The Ridiculous Amount Of Nutella Produced Every Year

If you've ever slathered Nutella on toast, dipped bananas and apple slices into it, filled baked goods with it, or even just eaten it straight out of the jar with a spoon, you know just how amazing it is. The sweet, creamy, dreamy chocolate-hazelnut spread has taken the world by storm, and its iconic brown, red, and white jars can be found in kitchen pantries everywhere.

Nutella was invented in the year 1951 by an Italian baker named Pietro Ferrero, according to Insider. His recipe was heavily inspired by gianduja, a sweet chocolate-hazelnut paste that was invented around 1800, when there was a scarcity of chocolate in Europe. In 1964, Pietro's son Michele began marketing the product across Europe, after which it gained massive popularity and diehard loyalty. 

Today, Nutella is used in many ways — from sweetening peanut butter sandwiches, adding fragrant richness to desserts, being infused into hot cocoa and cocktails, or simply creating a sweeter tasting flavor profile to any food it touches. In fact, Nutella is so outrageously popular that its production rate is more than sky high ... literally.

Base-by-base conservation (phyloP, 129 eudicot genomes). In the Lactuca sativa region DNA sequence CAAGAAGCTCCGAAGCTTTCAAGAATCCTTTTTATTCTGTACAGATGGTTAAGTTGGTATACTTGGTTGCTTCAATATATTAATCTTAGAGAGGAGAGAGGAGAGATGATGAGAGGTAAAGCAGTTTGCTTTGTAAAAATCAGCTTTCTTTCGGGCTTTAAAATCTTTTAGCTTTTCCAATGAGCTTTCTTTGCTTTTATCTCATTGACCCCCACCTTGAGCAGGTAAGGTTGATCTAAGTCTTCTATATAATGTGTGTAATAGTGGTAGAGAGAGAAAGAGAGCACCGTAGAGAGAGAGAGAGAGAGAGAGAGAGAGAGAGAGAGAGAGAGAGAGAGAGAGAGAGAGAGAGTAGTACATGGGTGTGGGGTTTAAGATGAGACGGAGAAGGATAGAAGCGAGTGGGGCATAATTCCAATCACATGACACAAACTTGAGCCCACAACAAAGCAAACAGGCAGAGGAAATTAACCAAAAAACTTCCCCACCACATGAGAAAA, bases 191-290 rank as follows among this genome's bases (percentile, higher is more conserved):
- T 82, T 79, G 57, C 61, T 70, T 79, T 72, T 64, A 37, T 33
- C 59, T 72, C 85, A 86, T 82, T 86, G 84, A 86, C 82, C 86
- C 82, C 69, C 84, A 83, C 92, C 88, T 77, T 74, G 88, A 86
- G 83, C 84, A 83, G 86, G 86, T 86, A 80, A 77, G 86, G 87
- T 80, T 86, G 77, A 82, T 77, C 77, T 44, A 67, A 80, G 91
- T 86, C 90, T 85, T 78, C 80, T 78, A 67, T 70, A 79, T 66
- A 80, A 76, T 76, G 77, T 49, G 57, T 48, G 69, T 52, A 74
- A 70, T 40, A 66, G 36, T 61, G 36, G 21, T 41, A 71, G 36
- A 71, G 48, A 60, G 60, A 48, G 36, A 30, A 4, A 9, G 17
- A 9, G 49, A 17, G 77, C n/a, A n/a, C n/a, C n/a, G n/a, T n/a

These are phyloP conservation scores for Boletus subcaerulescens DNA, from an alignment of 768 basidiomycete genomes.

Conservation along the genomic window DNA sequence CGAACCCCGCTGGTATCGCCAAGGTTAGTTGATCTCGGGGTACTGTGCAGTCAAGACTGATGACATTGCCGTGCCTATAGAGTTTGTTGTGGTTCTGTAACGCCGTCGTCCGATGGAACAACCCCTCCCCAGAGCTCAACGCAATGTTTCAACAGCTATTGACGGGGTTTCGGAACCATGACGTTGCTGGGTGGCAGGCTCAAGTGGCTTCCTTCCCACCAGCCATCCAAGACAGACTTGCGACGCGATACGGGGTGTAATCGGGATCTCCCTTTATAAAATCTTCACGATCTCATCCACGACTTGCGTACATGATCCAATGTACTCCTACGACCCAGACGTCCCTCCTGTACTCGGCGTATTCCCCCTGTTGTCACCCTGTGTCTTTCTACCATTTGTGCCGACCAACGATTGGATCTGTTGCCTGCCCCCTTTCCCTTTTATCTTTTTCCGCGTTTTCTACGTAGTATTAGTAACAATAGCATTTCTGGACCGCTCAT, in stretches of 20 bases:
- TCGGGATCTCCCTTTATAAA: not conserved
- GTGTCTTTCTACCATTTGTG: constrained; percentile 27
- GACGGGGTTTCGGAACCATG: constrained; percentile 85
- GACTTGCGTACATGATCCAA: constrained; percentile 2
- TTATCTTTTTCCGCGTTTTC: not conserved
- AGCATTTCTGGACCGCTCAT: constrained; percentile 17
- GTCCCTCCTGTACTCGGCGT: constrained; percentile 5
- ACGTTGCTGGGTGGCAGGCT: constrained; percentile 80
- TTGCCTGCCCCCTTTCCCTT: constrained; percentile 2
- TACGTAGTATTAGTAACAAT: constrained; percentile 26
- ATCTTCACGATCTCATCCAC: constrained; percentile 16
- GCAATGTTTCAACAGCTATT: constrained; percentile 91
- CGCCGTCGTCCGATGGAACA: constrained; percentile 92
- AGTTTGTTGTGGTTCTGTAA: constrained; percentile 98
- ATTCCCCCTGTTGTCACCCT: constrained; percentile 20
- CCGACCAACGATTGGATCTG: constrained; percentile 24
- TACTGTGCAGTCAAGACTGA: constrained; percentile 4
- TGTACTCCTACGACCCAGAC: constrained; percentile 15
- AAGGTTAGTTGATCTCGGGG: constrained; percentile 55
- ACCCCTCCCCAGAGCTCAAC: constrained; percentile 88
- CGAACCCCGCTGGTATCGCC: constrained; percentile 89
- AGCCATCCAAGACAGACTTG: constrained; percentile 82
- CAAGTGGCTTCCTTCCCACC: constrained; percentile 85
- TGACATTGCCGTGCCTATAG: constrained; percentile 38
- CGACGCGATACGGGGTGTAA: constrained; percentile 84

How much Nutella is produced in a single year?

Let's start with the basic economic principle of supply and demand. Essentially, the desire of a product or service determines how much of it is created or distributed. As far as Nutella goes, well, people love it. To be even clearer — a considerable number of people really, really love it. So, just how much Nutella is made to keep up with consumer demand? 

In just a single year, a whopping 730 million pounds — 365,000 tons — of Nutella is produced, according to Eat This, Not That! To put this quantity into perspective, you could circumnavigate the globe nearly twice or line the Great Wall of China almost eight times with the number of jars of Nutella sold annually. In fact, the delicious spread uses 25 percent of the world's hazelnut supply to create its superstar product. That's a lot of chocolate-hazelnut goodness.